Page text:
Feb 23, 2017 12:00 AM

Author: Laura LaMarche


Weekly long runs are one of the most important components of training for a half or full marathon. The key to the long runs is that they are progressive in nature to slowly build your endurance. They also need to be slower, which is relative to individual fitness, so that you can continue training without adding the risk of injury. You can decrease your risk for developing a running injury by following some basic long run principles.

First, follow a program that builds in length for three weeks and then has a recovery week. Typical weekly increases follow the 10% rule or add 1 to 2 miles per week.

A common mistake with the weekly long runs is to run them too fast. This is not the time to try to run the pace you are hoping to during the race. Although it may be comforting to know you can keep hopeful race pace during the longer runs it can put you at risk for an overuse injury. If you run too quickly during the long runs every week, you will not have enough recovery afterward to continue training through the week. Work on speed with shorter tempo runs, or intervals at the track. Calculate your long slow run to be 1-2 minutes slower per mile than anticipated race pace.

The weekly long slow runs are a great time to work on hydration and fueling for the race. Start trying different electrolyte mixes in your hydration vest or handheld water bottles. There are also plenty of fuel based products to look into(caffeinated energy gels are one of my favorites) and some runners do well with energy blocks and bars.  You will always want to see how it affects your body before race day, so experiment during the long runs.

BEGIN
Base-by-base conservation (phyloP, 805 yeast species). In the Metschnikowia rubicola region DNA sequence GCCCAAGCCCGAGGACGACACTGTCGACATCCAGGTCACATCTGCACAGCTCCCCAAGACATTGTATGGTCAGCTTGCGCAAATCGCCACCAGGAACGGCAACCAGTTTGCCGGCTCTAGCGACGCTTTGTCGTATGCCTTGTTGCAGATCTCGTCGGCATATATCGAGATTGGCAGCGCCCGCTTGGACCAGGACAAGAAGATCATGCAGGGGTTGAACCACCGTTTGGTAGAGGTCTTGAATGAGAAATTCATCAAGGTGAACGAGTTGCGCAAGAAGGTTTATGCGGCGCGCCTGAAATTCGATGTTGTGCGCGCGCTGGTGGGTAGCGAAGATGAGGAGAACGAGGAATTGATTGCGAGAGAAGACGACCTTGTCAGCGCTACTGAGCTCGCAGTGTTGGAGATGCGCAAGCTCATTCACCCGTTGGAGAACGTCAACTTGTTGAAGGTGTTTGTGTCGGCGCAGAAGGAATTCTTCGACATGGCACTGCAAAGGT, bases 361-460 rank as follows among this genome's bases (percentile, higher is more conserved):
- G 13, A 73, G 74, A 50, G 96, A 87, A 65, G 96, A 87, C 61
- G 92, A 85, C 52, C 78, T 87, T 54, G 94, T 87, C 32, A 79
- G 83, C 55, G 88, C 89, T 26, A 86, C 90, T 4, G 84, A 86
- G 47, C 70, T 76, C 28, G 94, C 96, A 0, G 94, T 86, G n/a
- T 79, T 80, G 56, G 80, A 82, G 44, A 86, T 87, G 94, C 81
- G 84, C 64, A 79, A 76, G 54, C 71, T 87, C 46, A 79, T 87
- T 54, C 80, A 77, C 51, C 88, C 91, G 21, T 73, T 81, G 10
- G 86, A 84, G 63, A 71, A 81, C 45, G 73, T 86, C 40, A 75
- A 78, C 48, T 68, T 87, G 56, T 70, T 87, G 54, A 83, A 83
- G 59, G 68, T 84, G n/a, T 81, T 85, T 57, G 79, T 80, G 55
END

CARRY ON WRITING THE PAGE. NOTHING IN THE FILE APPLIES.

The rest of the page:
Other tips that I have learned over the years:

  • Run in the clothing you are planning to wear for the race
  • Anti-chafing products can be great for high friction areas (inner thighs, armpits, bra straps, nipples)
  • To fight boredom, try running these with a running buddy, or try a book on tape or podcasts
  • Choose areas that you find enjoyable to run that mimic the race course
  • Long, slow runs are at the heart of half and full marathon training, and essential to ensuring your body will be adequately trained for finishing the race
  • Running can be a bit uncomfortable at times, and make sure to see your doctor if pain to one location continues for 2 weeks and/or affects your training

running training

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